What could possibly go wrong?

Iran’s Solution to Western Meddling Is Your Solution

We prefer to answer a different question to ‘what could go wrong?’ Instead, ‘what could go well when things go wrong?’ And we’ve found something. In fact, it could go gangbusters. The gold price is a barometer of monetary instability. Or irresponsibility if you prefer. And there is plenty of that going around.

While central bankers are busy trashing their currency, why not own the ‘anti-currency’?

Jim Rickards, author of Currency Wars, which we were reading when our Kindle took a tumble, suggests as much in this interview. King World News gave it the transparent title of ‘GOLD MAY SUPER SPIKE on PANIC BUYING as WE SEE the END of the DOLLAR & MUCH MORE’.

You can guess what most of the interview was about. But the second half took us by surprise. If you think currency wars are an abstract concept impacting you only indirectly, or only directly if you work in an export industry, consider these comments from Rickards:

What we saw this week is actual financial war. A couple of weeks ago the President announced sanctions on the central bank of Iran… They told all the other banks in the world, if you do business with [the Iranian Central bank] you cannot do business in the United States…. So they cut the [Iranian Central bank] out of the dollar payment system. This caused an immediate shortage of dollars in Iran. The Iranian currency dropped 40% in the course of a couple of days against the dollar. So this injected hyperinflation into the Iranian economy. I don’t think it’s any coincidence that we caused hyperinflation in Iran weeks before the election because that really enrages the population. This is just outright financial warfare.

The next time you see some crackpot dictator blaming political turmoil on insidious outside forces, you might not want to scoff quite as much. They might be idiots, but that doesn’t make them wrong. And they aren’t necessarily dumb either. Iran is one-upping Saddam Hussein’s ‘food for oil’ program with a ‘gold for oil’ deal. India is rumoured to be on the receiving end of the oil.

Rickards continues:

For every action there is a reaction. The US likes to think that we severely damaged Iran by forcing them out of the dollar system. But Iran is saying, in effect, ‘well keep your dollars. We have another payment system called gold.’ [They] don’t need dollars. [They] don’t need the western banking system… This could be the beginning of the end of the dollar.

Is this the beginning of a return to the gold standard? If it is, what do you think that means for the demand for gold? And what will that do to its price?

We’d rather be holding the currency of the future than the past.

Oh, by the way, Rickards’ book isn’t the only Currency Wars out there. The Chinese have their own version with the same title. This from Wikipedia:

The premise of this book is that Western countries are ultimately controlled by a group of private banks, which, according to the book, runs their central banks. This book uses the claim that the Federal Reserve is a private body to support its role. The book’s author correctly predicted a banking crisis in the US in 2008. [The book] is a bestselling book in China, reportedly selling over 200,000 copies and is reportedly being read by many senior level government and business leaders in China.

The Chinese know what’s going on. That’s why they are accumulating gold. At what point will they turn the tables on the US and implement the same currency war strategies the global superpower currently uses for itself?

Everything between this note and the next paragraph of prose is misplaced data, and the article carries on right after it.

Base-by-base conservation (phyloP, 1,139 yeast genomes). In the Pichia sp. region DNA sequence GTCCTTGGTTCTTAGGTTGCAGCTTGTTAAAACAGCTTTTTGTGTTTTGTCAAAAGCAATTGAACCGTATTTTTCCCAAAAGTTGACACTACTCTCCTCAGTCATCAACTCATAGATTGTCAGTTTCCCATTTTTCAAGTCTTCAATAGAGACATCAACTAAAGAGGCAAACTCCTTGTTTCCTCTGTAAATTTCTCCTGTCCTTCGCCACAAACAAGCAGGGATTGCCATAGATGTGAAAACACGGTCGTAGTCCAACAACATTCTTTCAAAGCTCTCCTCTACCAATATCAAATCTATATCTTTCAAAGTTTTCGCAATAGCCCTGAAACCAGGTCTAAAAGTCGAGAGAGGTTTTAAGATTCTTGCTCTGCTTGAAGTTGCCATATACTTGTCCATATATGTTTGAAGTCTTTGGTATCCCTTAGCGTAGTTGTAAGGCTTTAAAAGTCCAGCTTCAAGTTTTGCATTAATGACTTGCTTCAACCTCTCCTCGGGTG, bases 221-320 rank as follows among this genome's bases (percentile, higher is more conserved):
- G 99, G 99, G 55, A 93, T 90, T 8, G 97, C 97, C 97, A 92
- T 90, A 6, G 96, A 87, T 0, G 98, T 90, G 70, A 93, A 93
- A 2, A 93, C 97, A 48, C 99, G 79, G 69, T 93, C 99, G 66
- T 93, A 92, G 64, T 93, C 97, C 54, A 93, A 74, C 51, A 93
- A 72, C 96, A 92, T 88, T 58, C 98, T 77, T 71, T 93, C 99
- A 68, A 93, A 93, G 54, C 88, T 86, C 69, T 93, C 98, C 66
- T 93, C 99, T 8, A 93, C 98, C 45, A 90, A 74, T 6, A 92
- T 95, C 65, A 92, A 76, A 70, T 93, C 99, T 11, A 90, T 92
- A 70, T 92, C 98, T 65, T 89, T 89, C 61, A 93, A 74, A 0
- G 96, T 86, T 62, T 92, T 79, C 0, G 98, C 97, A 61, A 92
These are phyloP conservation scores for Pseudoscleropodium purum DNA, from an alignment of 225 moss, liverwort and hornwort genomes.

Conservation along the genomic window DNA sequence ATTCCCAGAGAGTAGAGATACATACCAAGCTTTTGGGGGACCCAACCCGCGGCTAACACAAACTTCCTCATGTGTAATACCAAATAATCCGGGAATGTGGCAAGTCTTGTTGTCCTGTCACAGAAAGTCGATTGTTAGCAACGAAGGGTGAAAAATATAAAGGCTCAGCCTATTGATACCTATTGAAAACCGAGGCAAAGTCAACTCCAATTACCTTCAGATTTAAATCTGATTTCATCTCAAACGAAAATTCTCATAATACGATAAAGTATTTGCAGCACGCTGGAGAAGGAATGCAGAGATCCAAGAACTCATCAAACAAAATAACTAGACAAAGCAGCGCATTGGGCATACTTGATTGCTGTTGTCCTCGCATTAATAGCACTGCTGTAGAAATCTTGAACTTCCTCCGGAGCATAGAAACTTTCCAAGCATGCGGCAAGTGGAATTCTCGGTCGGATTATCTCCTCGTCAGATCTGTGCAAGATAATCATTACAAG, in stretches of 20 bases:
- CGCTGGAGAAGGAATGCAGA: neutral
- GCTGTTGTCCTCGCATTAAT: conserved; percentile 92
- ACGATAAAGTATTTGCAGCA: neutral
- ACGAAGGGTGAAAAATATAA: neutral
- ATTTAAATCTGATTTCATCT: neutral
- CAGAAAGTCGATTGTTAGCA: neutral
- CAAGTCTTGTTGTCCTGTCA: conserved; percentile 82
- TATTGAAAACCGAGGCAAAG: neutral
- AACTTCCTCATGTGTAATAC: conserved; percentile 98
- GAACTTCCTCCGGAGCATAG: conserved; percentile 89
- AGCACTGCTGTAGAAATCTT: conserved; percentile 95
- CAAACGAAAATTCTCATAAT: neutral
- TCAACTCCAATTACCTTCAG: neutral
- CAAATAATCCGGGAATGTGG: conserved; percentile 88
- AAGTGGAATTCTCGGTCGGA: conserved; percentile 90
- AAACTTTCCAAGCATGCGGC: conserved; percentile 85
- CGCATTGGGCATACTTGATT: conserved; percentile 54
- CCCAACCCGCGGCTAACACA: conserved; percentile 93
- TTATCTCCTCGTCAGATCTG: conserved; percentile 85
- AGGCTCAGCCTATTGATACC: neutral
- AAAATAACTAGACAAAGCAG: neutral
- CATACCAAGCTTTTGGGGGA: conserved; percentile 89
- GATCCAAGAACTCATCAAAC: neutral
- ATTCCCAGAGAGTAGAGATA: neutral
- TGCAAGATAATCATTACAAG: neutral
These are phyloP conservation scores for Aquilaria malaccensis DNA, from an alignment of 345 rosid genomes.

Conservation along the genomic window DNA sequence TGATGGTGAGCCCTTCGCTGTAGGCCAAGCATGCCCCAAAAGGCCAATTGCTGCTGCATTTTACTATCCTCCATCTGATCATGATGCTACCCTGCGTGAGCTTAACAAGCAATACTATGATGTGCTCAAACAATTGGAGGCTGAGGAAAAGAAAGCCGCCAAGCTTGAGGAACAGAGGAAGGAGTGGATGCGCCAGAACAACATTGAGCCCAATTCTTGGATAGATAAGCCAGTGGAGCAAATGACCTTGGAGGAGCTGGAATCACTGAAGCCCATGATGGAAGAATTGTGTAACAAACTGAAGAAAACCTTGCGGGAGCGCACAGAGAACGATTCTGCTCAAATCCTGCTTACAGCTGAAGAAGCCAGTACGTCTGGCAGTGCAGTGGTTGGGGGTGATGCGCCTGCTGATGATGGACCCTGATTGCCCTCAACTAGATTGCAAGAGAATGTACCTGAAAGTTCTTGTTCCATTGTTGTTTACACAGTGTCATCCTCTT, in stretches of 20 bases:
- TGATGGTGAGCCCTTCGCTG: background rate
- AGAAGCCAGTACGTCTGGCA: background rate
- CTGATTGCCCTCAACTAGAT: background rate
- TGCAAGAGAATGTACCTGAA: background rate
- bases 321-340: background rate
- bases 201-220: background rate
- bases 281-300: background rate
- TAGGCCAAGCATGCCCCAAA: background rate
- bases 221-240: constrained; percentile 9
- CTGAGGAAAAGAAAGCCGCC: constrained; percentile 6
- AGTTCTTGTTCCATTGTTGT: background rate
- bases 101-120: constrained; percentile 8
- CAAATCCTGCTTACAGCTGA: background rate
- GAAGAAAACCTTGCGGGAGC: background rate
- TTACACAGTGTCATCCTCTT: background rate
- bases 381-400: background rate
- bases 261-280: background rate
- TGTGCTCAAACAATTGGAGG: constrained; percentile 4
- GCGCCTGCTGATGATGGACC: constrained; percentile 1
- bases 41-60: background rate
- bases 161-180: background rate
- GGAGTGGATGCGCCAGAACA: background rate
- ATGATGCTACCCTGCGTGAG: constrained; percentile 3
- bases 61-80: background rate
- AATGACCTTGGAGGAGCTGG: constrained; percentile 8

Until next week,

Nickolai Hubble.
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Nick Hubble
Nick Hubble is a feature editor of Markets and Money and editor of The Money for Life Letter. Having gained degrees in Finance, Economics and Law from the prestigious Bond University, Nick completed an internship at probably the most famous investment bank in the world, where he discovered what the financial world was really like. He then brought his youthful enthusiasm and energy to Port Phillip Publishing, where, instead of telling everyone about Markets and Money, he started writing for it. To follow Nick's financial world view more closely you can you can subscribe to Markets and Money for free here. If you’re already a Markets and Money subscriber, then we recommend you also join him on Google+. It's where he shares investment research, commentary and ideas that he can't always fit into his regular Markets and Money emails.

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3 Comments on "The First Casualty of the Currency Wars"

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Interesting essay and seemingly well researched, – – BUT – – One little point… What about adjusting penalty taxes on “carry-trade” funds that do not remain in Australia for more than 180 days . . ??? – been done successfully in S America?


and as we speak the USS enterprise is entering the persian gulf. Due to be decommissioned next year, this aircraft carrier has 8 reactors, and will cost billions to retire. Or “Iran” could sink it, making Russian or Chinese opposition to US/Israel war with Iran much less likely and enraging the US population, whilst simultaneously making the radioactive mess somebody elses problem.

Anybody who has read the history of Pearl Habour, or the USS Liberty, should be skeptical.

Nathan Chattaway
Nick, If free market was left to be just that, Australia wouldn’t have had a car manufacturing industry for decades. Instead, we would have made the obvious switch to domestic manufacture of light and heavy rail, road trains, mining infrastructure and cargo ships. When the city of Adelaide wanted to resurrect a small part of the tram network they ripped out in the 1950s (lobbied mercilessly by the car industry manufacturers), they bought trams from Europe. After 1 week on the job, it was very embarrassing for the govt to realise they’d need to beef up the entire airconditioning system… Read more »